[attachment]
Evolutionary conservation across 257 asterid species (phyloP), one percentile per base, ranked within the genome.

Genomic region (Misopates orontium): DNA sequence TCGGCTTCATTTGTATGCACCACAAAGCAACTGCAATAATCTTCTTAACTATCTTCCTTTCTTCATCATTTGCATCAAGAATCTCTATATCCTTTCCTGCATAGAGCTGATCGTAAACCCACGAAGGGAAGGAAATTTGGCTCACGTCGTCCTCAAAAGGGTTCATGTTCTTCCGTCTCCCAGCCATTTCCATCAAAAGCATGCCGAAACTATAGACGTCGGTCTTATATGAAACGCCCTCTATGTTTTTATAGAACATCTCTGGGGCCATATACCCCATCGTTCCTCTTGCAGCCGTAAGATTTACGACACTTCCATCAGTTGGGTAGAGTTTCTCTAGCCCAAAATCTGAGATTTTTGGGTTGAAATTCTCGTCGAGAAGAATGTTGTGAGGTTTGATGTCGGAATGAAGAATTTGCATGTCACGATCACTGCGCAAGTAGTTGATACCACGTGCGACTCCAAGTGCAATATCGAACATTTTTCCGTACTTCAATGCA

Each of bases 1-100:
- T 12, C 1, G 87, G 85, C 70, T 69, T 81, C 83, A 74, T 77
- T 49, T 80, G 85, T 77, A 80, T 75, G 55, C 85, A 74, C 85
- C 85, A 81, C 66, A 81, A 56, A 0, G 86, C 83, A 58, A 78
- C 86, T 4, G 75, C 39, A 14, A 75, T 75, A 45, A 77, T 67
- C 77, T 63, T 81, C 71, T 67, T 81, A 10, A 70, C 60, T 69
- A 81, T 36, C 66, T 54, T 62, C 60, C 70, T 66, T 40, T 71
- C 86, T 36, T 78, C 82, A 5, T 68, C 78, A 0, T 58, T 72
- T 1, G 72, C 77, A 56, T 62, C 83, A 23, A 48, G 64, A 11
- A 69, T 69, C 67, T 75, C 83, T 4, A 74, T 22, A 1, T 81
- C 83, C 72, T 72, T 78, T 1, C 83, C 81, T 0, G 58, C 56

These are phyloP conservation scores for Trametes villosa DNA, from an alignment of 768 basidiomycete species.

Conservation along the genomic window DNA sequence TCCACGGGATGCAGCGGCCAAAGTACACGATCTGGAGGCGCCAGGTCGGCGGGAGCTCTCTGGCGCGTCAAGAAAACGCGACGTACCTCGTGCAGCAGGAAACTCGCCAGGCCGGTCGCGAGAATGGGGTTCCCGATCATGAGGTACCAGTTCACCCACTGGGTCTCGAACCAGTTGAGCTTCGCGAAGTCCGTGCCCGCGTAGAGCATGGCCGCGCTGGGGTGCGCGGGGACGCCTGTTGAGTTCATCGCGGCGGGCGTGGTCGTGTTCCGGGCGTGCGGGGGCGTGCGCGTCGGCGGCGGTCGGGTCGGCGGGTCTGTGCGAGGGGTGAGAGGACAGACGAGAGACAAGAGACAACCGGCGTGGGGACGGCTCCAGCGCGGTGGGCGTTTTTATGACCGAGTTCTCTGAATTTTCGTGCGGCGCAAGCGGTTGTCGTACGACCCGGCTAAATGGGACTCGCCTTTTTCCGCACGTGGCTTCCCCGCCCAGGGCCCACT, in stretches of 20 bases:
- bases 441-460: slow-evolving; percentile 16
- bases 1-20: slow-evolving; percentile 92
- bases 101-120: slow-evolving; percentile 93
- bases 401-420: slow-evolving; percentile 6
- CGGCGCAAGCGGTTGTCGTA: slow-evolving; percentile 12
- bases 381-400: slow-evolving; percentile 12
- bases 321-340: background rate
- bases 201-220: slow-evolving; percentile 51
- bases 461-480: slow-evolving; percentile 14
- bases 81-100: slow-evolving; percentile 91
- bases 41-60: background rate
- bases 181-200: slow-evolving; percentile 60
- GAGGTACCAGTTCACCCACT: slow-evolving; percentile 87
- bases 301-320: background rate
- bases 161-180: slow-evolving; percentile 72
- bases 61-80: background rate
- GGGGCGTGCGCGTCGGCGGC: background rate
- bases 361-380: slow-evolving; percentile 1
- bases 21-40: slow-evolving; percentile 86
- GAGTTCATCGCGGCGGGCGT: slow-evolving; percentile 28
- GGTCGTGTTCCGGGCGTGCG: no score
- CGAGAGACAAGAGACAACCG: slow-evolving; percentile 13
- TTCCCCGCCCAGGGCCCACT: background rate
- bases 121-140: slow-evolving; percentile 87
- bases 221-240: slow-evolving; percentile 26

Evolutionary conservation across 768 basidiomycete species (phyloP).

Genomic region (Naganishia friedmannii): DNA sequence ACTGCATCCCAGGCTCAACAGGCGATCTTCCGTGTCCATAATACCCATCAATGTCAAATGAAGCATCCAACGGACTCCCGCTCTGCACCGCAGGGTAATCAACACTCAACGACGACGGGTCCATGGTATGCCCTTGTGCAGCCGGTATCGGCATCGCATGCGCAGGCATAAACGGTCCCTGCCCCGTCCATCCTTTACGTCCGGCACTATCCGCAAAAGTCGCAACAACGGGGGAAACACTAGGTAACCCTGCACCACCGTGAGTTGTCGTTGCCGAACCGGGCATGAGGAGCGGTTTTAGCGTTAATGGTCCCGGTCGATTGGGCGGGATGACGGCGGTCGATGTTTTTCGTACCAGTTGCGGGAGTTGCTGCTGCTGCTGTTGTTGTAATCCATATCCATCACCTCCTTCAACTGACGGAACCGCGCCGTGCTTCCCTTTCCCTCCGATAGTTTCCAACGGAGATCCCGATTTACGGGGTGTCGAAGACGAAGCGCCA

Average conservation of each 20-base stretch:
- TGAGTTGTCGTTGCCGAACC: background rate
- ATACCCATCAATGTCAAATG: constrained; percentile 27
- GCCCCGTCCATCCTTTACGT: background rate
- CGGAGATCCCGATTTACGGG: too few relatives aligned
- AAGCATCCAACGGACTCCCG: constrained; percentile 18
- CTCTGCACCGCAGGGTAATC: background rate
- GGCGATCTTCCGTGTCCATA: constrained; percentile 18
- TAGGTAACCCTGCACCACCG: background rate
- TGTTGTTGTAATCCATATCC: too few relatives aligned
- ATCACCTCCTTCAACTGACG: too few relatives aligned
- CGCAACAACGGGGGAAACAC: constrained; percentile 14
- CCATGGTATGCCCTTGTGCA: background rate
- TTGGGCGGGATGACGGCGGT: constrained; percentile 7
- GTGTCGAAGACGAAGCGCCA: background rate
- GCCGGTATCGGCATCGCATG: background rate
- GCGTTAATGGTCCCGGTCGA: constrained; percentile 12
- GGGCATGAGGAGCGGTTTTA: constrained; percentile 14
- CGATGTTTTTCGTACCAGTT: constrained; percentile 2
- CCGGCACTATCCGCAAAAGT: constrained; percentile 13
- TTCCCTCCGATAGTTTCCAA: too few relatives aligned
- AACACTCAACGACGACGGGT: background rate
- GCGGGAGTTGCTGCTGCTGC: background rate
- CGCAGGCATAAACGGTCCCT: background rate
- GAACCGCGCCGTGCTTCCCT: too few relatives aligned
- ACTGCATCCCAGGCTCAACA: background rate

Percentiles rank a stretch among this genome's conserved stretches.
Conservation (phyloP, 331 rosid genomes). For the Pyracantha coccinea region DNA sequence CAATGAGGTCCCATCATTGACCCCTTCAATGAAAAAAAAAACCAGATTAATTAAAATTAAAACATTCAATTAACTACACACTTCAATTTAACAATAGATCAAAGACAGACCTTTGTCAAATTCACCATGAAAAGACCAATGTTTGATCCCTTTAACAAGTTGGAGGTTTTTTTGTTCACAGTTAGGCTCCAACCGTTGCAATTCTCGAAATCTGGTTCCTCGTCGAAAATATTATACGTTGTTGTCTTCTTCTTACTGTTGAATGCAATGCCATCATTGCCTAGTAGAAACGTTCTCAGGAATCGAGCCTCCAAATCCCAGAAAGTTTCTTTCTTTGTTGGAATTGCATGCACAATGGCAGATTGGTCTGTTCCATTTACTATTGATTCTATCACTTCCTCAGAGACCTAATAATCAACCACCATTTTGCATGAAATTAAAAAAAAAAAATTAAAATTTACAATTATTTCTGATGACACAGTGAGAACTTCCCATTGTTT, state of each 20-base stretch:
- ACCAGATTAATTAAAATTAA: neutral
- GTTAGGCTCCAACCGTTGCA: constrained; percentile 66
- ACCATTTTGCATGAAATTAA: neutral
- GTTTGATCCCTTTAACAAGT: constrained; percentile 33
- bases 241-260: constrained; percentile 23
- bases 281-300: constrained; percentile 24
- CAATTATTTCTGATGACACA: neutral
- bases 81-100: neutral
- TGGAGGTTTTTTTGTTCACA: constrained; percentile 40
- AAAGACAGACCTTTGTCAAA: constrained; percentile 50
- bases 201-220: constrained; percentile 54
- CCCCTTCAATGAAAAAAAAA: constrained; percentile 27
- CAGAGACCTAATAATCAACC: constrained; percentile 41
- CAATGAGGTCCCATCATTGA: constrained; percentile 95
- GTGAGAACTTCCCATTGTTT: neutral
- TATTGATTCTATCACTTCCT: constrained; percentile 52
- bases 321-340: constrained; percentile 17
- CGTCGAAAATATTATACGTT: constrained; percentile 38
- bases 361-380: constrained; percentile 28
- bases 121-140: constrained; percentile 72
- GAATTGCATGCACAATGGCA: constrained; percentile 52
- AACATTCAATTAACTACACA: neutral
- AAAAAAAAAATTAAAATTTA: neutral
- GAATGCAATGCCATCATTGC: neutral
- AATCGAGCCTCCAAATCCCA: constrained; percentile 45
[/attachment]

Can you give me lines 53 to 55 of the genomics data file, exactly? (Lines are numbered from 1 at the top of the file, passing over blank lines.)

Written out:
- ATCACCTCCTTCAACTGACG: too few relatives aligned
- CGCAACAACGGGGGAAACAC: constrained; percentile 14
- CCATGGTATGCCCTTGTGCA: background rate